The purpose of this paper is to contribute to research on individual entrepreneurial intention (IEI) by assessing the importance of entrepreneurship education to students in vocational training programmes and using the theory of planned behaviour (TPB) to analyse these students’ entrepreneurial intentions. The family background of the students and their exposure to entrepreneurship subject matter were included as antecedents of TPB components and IEI.
To test the research model, the primary data were collected with questionnaires distributed to students in their last year of vocational training programmes with and without entrepreneurship coursework, in a region of Northern Portugal. The data were analysed using structural equation modelling.
The results show that TPB dimensions substantially contribute to explaining students’ IEI. However, their family background makes only a minor contribution, and exposure to entrepreneurship education has no influence on IEI.
Given these results, the authors propose a broader discussion is needed of the importance of introducing business classes into the curricula of vocational training programmes.
This research’s results show that IEI models need to assign greater importance to variables related to previous exposure to entrepreneurial experiences through direct family members. The findings contribute to a fuller understanding of IEI and the factors that precede the formation of this intention among students in training programmes.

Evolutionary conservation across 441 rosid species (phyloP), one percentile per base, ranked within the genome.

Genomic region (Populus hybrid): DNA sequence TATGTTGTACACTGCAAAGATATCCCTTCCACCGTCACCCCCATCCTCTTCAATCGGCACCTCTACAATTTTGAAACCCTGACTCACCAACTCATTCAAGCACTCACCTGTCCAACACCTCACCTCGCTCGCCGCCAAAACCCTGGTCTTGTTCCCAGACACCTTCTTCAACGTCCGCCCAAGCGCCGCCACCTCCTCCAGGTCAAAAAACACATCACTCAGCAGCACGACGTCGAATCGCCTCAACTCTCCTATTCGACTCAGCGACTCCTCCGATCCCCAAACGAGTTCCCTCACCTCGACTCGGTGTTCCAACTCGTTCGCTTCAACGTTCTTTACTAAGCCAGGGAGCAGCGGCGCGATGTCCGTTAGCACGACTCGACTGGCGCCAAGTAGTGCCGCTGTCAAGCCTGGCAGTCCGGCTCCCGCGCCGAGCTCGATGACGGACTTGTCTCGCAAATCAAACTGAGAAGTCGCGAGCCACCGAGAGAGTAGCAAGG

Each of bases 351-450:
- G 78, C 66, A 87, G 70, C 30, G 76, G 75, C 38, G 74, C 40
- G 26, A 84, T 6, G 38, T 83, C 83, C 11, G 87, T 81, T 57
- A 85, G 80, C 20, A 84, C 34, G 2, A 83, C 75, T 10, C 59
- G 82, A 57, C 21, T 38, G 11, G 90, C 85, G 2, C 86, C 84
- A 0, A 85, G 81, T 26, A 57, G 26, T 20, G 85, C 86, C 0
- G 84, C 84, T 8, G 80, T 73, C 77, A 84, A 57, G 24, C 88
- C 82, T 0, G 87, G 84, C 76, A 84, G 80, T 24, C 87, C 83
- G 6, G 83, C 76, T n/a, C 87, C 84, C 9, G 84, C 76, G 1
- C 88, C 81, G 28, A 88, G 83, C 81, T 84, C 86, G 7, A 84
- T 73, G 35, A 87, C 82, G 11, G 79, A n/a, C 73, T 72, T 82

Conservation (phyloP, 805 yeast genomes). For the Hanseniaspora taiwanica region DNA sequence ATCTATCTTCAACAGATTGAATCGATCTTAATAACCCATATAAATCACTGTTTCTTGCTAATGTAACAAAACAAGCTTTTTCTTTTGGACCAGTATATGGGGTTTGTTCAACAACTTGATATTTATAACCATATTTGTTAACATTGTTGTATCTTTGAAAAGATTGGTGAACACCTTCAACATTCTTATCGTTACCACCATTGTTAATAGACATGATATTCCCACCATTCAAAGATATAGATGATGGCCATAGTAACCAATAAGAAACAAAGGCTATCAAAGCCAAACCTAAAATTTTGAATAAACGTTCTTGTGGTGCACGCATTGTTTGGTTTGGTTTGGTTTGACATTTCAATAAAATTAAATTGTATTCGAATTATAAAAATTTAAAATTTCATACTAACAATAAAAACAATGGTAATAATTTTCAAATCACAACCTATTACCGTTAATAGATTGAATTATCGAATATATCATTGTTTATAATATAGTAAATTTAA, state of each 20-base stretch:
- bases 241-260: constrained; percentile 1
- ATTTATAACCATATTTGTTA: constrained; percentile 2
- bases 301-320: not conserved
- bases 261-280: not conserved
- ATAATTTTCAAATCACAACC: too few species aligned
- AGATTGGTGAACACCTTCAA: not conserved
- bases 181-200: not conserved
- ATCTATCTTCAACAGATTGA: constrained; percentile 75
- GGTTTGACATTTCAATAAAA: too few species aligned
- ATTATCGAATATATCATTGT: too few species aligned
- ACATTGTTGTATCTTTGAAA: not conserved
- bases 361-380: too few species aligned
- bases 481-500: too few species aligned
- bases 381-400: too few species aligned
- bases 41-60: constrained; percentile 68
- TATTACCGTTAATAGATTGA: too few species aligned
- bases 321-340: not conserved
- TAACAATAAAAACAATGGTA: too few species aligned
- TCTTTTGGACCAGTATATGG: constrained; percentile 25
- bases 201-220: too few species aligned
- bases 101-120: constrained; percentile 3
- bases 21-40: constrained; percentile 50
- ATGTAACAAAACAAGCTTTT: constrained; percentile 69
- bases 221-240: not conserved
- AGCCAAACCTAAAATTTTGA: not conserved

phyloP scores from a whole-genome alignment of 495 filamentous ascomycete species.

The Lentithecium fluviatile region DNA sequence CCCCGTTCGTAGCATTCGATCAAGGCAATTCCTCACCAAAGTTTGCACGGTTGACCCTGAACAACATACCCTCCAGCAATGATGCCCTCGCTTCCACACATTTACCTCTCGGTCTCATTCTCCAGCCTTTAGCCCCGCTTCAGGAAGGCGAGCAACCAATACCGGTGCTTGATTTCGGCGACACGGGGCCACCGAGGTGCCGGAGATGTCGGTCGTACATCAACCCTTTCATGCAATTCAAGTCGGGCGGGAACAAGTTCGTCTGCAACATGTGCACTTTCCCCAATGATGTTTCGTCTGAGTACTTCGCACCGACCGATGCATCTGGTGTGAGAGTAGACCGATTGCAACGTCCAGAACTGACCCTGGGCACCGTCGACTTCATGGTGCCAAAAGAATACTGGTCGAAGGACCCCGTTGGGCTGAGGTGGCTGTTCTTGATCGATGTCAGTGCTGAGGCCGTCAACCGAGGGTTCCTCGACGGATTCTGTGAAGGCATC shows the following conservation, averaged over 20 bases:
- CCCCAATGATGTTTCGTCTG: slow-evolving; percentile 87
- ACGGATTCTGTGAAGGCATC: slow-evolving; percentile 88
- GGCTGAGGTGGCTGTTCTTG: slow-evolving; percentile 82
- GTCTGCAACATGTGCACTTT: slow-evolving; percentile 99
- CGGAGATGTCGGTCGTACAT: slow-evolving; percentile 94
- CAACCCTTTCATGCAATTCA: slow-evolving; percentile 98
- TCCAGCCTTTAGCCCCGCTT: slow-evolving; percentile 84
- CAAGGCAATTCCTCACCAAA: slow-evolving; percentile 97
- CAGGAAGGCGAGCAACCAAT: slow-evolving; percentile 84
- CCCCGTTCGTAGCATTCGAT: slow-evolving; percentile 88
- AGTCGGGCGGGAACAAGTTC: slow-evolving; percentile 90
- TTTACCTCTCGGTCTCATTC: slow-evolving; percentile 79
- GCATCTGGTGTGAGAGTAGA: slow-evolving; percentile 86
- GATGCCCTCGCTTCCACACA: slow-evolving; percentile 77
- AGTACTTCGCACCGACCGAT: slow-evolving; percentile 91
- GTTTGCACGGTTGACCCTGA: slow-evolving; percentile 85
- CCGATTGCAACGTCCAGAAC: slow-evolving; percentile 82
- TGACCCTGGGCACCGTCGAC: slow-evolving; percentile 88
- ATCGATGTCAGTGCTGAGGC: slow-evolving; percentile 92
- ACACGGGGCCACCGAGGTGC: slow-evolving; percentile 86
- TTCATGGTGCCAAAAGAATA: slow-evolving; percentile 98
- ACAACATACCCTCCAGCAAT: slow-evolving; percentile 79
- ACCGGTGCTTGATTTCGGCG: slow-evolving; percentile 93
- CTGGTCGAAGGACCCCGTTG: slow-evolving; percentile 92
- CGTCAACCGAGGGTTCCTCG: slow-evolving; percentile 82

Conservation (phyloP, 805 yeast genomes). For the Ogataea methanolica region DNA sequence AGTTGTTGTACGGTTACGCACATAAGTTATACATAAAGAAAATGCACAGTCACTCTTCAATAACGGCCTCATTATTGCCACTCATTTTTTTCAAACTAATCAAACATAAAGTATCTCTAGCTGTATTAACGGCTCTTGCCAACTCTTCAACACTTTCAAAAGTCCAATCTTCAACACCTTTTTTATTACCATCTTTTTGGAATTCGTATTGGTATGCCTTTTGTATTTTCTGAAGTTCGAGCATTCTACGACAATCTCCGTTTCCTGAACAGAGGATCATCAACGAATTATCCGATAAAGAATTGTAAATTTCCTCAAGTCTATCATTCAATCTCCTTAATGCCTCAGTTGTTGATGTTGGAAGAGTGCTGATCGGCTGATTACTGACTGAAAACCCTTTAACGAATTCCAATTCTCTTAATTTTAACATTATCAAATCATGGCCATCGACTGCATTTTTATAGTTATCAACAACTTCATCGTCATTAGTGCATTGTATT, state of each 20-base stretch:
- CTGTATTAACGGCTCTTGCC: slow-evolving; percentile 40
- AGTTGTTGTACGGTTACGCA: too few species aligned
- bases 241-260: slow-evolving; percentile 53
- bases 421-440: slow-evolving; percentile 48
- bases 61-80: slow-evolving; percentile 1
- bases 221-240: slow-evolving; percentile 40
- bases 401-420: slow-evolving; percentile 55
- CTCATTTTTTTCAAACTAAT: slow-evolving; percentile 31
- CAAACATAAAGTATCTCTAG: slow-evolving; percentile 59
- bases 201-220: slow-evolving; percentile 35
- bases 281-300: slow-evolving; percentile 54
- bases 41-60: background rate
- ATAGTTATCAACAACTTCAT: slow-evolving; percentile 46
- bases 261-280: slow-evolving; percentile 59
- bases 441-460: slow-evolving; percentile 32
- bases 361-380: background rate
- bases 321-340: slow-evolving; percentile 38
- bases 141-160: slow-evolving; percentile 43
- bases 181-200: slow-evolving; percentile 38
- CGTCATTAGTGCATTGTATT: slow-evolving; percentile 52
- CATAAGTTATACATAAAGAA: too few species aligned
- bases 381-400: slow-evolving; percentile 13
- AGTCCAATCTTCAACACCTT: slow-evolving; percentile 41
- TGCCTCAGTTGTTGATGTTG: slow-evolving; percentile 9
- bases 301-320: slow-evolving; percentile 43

This research was supported by the FEDER component of the European Structural and Investment Funds through the Operational Competitiveness and Internationalization Program (COMPETE 2020 (Project No. 006971 (UID/SOC/04011); Funding Reference: POCI-01-0145-FEDER-006971)) and by national funds through the FCT-Portuguese Foundation for Science and Technology under the UID/SOC/04011/2013 project.
Galvão, A., Marques, C.S. and Marques, C.P. (2018), "Antecedents of entrepreneurial intentions among students in vocational training programmes", Education + Training, Vol. 60 No. 7/8, pp. 719-734. https://doi.org/10.1108/ET-03-2017-0034Download as .RIS
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